Inline image 1 What are we doing in the midst of all this?  Regularly scheduled observations of asteroid (99942) Apophis, everyone’s favorite potentially hazardous asteroid that we’ve known about for almost nine years now.  None of these recently discovered raucous interlopers for us this week, pshaw.  Even so, the events of last week underscore the importance of “finding them before they find us” and commercial solutions to asteroid problems.
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Sakurajima, an active volcano in Kyushu

December 31, 2011

There’s an active volcano (活火山, lively + fire + mountain) a ten-minute train ride away from Satsuma-sendai.  Named Sakurajima,  (桜島, literally, cherry blossom island), this formerly island volcano is home to giant radishes, tiny satsuma tangerines, and numerous hotsprings.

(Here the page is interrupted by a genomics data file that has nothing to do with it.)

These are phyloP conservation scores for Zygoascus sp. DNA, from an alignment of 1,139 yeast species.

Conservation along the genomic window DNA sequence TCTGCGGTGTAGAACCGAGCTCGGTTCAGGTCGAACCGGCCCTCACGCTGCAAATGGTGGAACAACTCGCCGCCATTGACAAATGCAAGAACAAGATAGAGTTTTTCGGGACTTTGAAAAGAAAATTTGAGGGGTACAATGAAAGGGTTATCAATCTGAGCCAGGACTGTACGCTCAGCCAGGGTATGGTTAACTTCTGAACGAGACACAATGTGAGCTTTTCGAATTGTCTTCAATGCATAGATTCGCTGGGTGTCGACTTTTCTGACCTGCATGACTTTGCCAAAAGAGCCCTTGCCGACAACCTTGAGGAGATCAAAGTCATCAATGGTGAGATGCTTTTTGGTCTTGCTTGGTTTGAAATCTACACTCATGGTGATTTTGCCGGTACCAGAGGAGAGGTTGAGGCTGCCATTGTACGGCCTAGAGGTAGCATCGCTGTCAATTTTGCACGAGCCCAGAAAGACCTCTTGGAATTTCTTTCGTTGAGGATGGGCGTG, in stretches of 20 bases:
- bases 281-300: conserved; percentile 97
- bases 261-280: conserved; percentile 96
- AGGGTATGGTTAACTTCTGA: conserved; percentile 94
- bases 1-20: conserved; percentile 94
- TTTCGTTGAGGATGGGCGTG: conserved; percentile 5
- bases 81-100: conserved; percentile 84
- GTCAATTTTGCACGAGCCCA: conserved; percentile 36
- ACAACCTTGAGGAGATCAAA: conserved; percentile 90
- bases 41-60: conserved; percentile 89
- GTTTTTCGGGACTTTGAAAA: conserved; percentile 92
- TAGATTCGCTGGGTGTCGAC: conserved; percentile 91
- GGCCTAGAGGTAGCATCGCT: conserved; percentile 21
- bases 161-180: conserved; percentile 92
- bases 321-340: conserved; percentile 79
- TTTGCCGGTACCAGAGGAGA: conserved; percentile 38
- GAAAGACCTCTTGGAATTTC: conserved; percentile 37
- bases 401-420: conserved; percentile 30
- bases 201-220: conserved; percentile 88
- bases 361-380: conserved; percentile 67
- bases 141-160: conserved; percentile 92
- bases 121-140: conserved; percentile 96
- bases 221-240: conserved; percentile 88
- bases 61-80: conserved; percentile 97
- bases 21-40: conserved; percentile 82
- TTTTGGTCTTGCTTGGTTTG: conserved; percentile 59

桜島は活火山だ。

While Sakurajima continually erupts today, ejecting clouds of ash and smoke, its most recent major eruption was in 1914.  Locals knew before the big eruption that it was time to leave: they’d heard stories about the giant 18th century eruption when the islands’ wells boiled, shoals of dead fish washed up on shore, and earthquakes rattled their towns.  In what was a rare eruptive event for Japan, home to explosive high silicate lava, Sakurajima belched a veritable flow of lava (溶岩), which covered villages and caused the island to grow, eventually connecting via isthmus to the mainland.  The volcano erupts more than daily, spewing ash over Kagoshima-shi in the summer and further south in the winter.

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Sailboat camping on Tomales Bay, Spring 2012

April 21-22, 2012